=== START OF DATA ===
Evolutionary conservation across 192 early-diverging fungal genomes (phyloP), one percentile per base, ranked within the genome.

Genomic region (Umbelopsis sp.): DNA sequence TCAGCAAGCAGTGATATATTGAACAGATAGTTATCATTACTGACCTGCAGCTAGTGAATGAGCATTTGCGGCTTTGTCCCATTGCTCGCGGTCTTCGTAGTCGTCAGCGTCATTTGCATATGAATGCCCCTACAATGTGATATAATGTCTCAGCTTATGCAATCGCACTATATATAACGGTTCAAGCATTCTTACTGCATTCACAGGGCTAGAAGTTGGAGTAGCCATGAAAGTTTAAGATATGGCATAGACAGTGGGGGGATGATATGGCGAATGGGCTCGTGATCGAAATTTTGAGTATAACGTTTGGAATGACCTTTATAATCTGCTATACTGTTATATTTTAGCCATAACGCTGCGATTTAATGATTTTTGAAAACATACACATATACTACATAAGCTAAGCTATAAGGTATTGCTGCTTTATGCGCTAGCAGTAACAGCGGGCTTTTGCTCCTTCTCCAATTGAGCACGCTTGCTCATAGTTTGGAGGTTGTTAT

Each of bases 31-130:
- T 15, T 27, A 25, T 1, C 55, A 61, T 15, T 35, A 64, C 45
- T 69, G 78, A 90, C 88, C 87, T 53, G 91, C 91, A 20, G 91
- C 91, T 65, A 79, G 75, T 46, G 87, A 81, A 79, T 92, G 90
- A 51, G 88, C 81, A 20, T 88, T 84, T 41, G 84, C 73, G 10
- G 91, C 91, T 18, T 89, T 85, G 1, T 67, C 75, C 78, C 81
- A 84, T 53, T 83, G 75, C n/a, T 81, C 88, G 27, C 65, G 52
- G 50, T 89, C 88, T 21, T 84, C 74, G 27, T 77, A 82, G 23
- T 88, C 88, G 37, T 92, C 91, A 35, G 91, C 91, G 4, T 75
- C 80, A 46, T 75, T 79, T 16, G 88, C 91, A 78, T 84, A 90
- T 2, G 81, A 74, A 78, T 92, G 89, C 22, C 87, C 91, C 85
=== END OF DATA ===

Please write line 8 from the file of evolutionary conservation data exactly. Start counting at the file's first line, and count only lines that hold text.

- G 91, C 91, T 18, T 89, T 85, G 1, T 67, C 75, C 78, C 81